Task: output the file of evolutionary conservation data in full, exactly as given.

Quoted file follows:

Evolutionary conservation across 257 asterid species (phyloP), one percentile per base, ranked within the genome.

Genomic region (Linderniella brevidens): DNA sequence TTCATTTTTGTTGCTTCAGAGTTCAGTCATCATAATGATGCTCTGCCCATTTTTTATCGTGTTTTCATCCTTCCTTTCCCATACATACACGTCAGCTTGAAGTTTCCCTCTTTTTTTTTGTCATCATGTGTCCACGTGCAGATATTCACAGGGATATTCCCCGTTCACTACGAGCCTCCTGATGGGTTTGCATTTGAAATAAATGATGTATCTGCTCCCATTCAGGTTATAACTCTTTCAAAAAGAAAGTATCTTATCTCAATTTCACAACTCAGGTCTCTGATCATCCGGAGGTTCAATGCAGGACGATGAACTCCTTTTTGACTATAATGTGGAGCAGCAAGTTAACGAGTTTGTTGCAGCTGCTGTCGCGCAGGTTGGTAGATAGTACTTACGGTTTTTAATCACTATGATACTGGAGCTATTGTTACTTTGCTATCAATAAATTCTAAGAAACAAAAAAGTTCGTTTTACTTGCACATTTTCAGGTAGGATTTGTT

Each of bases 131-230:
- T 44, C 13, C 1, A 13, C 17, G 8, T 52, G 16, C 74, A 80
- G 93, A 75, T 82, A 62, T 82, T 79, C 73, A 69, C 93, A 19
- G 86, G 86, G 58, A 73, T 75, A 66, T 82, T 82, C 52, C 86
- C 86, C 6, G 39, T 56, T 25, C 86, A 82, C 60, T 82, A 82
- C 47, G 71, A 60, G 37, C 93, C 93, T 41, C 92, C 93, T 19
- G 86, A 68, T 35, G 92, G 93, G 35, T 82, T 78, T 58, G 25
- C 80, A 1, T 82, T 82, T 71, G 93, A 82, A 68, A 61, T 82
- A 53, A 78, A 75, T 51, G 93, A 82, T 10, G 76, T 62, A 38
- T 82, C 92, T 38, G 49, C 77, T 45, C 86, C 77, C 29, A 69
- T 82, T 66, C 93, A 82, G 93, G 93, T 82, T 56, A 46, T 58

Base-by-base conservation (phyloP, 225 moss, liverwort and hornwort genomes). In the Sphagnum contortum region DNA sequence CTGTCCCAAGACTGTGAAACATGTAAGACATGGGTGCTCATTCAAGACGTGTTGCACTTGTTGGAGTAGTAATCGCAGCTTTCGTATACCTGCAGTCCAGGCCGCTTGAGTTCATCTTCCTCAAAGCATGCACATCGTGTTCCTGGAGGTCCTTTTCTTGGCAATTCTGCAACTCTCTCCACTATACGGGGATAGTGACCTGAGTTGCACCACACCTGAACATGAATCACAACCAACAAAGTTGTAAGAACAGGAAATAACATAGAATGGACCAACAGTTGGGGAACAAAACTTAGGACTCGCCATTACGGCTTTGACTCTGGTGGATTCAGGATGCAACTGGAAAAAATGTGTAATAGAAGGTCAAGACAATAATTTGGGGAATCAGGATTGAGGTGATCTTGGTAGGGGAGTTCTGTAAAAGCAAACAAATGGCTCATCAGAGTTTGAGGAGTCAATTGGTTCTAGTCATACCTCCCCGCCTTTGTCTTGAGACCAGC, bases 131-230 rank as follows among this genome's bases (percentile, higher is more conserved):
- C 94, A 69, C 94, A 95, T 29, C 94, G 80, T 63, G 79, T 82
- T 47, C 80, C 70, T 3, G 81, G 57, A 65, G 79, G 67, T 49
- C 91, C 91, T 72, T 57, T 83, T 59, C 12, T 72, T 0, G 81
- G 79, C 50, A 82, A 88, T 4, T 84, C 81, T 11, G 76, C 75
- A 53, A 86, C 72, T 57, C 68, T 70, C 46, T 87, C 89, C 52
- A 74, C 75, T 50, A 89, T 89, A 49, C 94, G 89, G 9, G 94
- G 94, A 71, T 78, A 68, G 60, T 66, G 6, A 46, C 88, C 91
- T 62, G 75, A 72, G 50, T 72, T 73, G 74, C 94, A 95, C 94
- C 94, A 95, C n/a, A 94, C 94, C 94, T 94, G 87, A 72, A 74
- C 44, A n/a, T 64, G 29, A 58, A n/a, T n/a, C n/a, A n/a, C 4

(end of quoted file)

Evolutionary conservation across 257 asterid species (phyloP), one percentile per base, ranked within the genome.

Genomic region (Linderniella brevidens): DNA sequence TTCATTTTTGTTGCTTCAGAGTTCAGTCATCATAATGATGCTCTGCCCATTTTTTATCGTGTTTTCATCCTTCCTTTCCCATACATACACGTCAGCTTGAAGTTTCCCTCTTTTTTTTTGTCATCATGTGTCCACGTGCAGATATTCACAGGGATATTCCCCGTTCACTACGAGCCTCCTGATGGGTTTGCATTTGAAATAAATGATGTATCTGCTCCCATTCAGGTTATAACTCTTTCAAAAAGAAAGTATCTTATCTCAATTTCACAACTCAGGTCTCTGATCATCCGGAGGTTCAATGCAGGACGATGAACTCCTTTTTGACTATAATGTGGAGCAGCAAGTTAACGAGTTTGTTGCAGCTGCTGTCGCGCAGGTTGGTAGATAGTACTTACGGTTTTTAATCACTATGATACTGGAGCTATTGTTACTTTGCTATCAATAAATTCTAAGAAACAAAAAAGTTCGTTTTACTTGCACATTTTCAGGTAGGATTTGTT

Each of bases 131-230:
- T 44, C 13, C 1, A 13, C 17, G 8, T 52, G 16, C 74, A 80
- G 93, A 75, T 82, A 62, T 82, T 79, C 73, A 69, C 93, A 19
- G 86, G 86, G 58, A 73, T 75, A 66, T 82, T 82, C 52, C 86
- C 86, C 6, G 39, T 56, T 25, C 86, A 82, C 60, T 82, A 82
- C 47, G 71, A 60, G 37, C 93, C 93, T 41, C 92, C 93, T 19
- G 86, A 68, T 35, G 92, G 93, G 35, T 82, T 78, T 58, G 25
- C 80, A 1, T 82, T 82, T 71, G 93, A 82, A 68, A 61, T 82
- A 53, A 78, A 75, T 51, G 93, A 82, T 10, G 76, T 62, A 38
- T 82, C 92, T 38, G 49, C 77, T 45, C 86, C 77, C 29, A 69
- T 82, T 66, C 93, A 82, G 93, G 93, T 82, T 56, A 46, T 58

Base-by-base conservation (phyloP, 225 moss, liverwort and hornwort genomes). In the Sphagnum contortum region DNA sequence CTGTCCCAAGACTGTGAAACATGTAAGACATGGGTGCTCATTCAAGACGTGTTGCACTTGTTGGAGTAGTAATCGCAGCTTTCGTATACCTGCAGTCCAGGCCGCTTGAGTTCATCTTCCTCAAAGCATGCACATCGTGTTCCTGGAGGTCCTTTTCTTGGCAATTCTGCAACTCTCTCCACTATACGGGGATAGTGACCTGAGTTGCACCACACCTGAACATGAATCACAACCAACAAAGTTGTAAGAACAGGAAATAACATAGAATGGACCAACAGTTGGGGAACAAAACTTAGGACTCGCCATTACGGCTTTGACTCTGGTGGATTCAGGATGCAACTGGAAAAAATGTGTAATAGAAGGTCAAGACAATAATTTGGGGAATCAGGATTGAGGTGATCTTGGTAGGGGAGTTCTGTAAAAGCAAACAAATGGCTCATCAGAGTTTGAGGAGTCAATTGGTTCTAGTCATACCTCCCCGCCTTTGTCTTGAGACCAGC, bases 131-230 rank as follows among this genome's bases (percentile, higher is more conserved):
- C 94, A 69, C 94, A 95, T 29, C 94, G 80, T 63, G 79, T 82
- T 47, C 80, C 70, T 3, G 81, G 57, A 65, G 79, G 67, T 49
- C 91, C 91, T 72, T 57, T 83, T 59, C 12, T 72, T 0, G 81
- G 79, C 50, A 82, A 88, T 4, T 84, C 81, T 11, G 76, C 75
- A 53, A 86, C 72, T 57, C 68, T 70, C 46, T 87, C 89, C 52
- A 74, C 75, T 50, A 89, T 89, A 49, C 94, G 89, G 9, G 94
- G 94, A 71, T 78, A 68, G 60, T 66, G 6, A 46, C 88, C 91
- T 62, G 75, A 72, G 50, T 72, T 73, G 74, C 94, A 95, C 94
- C 94, A 95, C n/a, A 94, C 94, C 94, T 94, G 87, A 72, A 74
- C 44, A n/a, T 64, G 29, A 58, A n/a, T n/a, C n/a, A n/a, C 4